2 Historic Photos Show the Enduring Popularity of Coney Island
This is what Coney Island looked like in the 1930s:
Coney Island July 4, 1934
Million Turn Out At Coney Island
Here’s part of the 1,000,000 New Yorkers who visited Coney Island, a summer resort, on July 4 to get away from the heat of the city, as they disported on the beach, many of them shirtless. Credit line: Acme -7/4/34
Many of them shirtless, imagine that! Don’t you love the old news captions?
While Coney Island doesn’t get a million visitors a day any more, it still gets crowded during summertime. One thing you might notice: there are probably lifeguards present in their high perch chairs to watch over the throngs of swimmers, but I cannot see any in this photograph.
Is There Anything You Can Do To Keep The Flies Off Of You?
In the summer if you ever go to Jones Beach in Long Island, especially the often filled popular field 6, you will notice one of two things, there are hundreds of flies swarming around and biting you or there are none at all. I have spent an inordinate amount of time swatting and killing flies as they relentlessly bite away.
So why is this?
The answer lies not in the temperature, the food you bring with you, your choice of sunscreen or fly repellant.
Dreamland Map from Jeffrey Stanton’s site http://www.westland.net/coneyisland/
Dreamland was built on a 15-acre parcel at Surf Avenue and West 8th Street and opened on May 14, 1904. It cost over $3.5 million to build. The park could accommodate over 250,000 people. Ex-State Senator William H. Reynolds was the man behind Dreamland. The original name of the park was to be the Hippodrome, as Reynolds originally wanted chariot races around a lagoon. On the architect’s plans the name was changed to Wonderland, but the name that stuck was Dreamland. With its bright lights and a dizzying array of exhibits and amusements Dreamland was an apropos name.
On the right is a map of how Dreamland was laid out.
The week before Dreamland opened, this ad in the May 8, 1904 New York Evening Sun heralded the pleasures that awaited visitors.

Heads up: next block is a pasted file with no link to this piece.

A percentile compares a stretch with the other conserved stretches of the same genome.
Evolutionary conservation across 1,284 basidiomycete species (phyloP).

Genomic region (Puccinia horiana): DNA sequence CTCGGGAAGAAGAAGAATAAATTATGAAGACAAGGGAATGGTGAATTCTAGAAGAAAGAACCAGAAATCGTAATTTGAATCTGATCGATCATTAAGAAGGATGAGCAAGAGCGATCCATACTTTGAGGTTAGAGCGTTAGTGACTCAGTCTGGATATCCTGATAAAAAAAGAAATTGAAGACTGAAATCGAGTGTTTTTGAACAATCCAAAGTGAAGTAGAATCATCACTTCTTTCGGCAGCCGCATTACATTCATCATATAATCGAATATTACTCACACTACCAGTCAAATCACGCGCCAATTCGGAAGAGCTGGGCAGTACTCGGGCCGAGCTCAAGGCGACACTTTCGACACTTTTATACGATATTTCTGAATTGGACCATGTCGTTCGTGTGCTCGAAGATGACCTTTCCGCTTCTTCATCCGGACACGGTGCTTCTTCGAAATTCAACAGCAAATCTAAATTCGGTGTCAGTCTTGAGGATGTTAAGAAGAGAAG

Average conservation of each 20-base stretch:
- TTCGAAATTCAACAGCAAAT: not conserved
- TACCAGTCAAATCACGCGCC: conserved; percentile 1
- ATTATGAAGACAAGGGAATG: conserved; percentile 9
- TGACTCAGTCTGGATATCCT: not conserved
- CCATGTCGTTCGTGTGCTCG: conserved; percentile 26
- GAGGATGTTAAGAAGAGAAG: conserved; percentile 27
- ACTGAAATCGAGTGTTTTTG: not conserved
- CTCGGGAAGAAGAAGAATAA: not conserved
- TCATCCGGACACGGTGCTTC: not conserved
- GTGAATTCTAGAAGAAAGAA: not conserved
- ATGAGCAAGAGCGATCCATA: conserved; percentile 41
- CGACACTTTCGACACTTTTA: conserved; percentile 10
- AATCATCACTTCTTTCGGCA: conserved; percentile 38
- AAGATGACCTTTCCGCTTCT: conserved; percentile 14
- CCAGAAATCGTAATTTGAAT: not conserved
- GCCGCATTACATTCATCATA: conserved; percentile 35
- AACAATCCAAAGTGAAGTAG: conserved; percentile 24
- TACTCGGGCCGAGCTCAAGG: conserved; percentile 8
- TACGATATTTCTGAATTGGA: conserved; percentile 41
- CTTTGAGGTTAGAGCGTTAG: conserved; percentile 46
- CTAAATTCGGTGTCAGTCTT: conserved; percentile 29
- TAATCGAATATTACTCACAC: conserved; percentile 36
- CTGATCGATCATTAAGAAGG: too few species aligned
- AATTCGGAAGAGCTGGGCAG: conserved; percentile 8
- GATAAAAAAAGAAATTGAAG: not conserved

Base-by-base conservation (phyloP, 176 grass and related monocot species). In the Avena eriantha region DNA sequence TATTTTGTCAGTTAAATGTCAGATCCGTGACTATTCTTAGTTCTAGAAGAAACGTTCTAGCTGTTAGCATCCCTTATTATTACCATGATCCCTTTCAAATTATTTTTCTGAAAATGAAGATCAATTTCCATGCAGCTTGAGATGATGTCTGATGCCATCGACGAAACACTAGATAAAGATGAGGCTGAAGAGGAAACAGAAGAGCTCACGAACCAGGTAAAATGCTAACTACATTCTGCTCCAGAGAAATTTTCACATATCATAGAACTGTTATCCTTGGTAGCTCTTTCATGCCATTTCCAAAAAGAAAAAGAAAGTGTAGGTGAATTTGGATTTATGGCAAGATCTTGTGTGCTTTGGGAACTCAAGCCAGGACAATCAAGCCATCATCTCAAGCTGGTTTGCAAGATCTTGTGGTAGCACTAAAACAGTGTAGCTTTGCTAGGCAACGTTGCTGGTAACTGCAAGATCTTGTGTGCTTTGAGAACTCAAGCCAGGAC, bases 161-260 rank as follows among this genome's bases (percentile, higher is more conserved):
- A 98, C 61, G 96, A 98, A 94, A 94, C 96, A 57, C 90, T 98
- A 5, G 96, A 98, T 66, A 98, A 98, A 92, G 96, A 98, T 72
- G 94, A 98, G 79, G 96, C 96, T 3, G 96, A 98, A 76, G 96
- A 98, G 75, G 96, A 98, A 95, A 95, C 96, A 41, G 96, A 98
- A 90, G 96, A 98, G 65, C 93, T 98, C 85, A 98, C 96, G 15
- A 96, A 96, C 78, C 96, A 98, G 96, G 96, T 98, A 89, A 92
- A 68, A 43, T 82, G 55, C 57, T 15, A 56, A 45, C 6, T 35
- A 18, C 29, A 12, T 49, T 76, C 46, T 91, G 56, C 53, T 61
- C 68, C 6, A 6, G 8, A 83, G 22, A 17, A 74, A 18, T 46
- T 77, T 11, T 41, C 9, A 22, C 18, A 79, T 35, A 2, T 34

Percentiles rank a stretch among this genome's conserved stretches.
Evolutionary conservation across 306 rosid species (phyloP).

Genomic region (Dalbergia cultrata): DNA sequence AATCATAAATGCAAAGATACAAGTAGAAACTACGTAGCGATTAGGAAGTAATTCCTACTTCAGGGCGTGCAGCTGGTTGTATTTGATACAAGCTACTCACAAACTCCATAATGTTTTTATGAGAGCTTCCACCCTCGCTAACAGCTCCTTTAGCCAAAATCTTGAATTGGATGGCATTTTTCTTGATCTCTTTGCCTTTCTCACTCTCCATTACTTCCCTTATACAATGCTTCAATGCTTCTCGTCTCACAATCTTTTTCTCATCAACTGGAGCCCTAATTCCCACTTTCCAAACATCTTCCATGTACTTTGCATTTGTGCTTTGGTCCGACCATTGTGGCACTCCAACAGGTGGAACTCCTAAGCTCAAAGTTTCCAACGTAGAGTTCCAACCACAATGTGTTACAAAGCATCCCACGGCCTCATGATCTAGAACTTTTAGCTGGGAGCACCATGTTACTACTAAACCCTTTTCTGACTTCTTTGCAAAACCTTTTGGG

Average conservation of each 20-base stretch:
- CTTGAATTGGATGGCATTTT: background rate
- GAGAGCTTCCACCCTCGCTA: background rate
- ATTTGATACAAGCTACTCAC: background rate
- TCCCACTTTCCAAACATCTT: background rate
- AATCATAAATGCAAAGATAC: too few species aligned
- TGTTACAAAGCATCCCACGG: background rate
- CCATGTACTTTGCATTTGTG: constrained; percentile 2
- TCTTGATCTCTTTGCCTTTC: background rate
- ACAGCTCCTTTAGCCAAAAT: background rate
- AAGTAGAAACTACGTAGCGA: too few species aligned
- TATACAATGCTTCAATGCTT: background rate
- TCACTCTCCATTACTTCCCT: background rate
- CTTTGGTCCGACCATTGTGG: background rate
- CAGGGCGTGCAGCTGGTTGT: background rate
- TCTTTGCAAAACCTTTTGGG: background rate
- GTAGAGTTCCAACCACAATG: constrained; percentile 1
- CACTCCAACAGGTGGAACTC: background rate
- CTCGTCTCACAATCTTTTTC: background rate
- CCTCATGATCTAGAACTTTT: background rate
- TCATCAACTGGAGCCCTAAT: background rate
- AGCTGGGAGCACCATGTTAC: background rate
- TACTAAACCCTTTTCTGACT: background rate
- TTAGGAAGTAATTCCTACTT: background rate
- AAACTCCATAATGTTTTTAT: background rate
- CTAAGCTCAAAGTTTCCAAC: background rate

The defining feature of Dreamland was the White Tower built by architects Kirby, Petit and Green and modeled after the Giralda Tower in Seville. It was 370 feet high and had over 100,000 electric lights. Continue reading →
Carol Hughes, Marie Wilson and June Travis Take A Stroll On The Beach Circa 1938
Warner Bros. young stars in training, Carol Hughes (1910-1995), Marie Wilson (1916-1972) and June Travis (1914-2008) take a walk on the shore in this studio publicity photograph.
Although they never all appeared together in a film, Warner Bros. had high hopes for each of the starlets in the 1930’s and set up this photograph to showcase their assets.
But none of the women ever achieved the stardom that the studio had planned for them.
Carol Hughes appeared as a supporting player in many films beginning in 1935 until retiring in the early 1950’s.
The 5 foot 5½ inch Marie Wilson was known for her beauty and stunning figure. Her film and television career spanned from the 1934 at age 18, until her death from cancer in 1972 at the age of 56. Of the three actresses pictured here, her career was probably the most successful having starred in My Friend Irma (1950), A Girl In Every Port (1952) with Groucho Marx and Mr. Hobbs Takes A Vacation with James Stewart (1962).
June Travis started her acting career in 1934 and made many B-films. In 1940 she married a Chicago businessman and left Hollywood and her film career behind for good making only two more movies over the remaining 68 years of her life.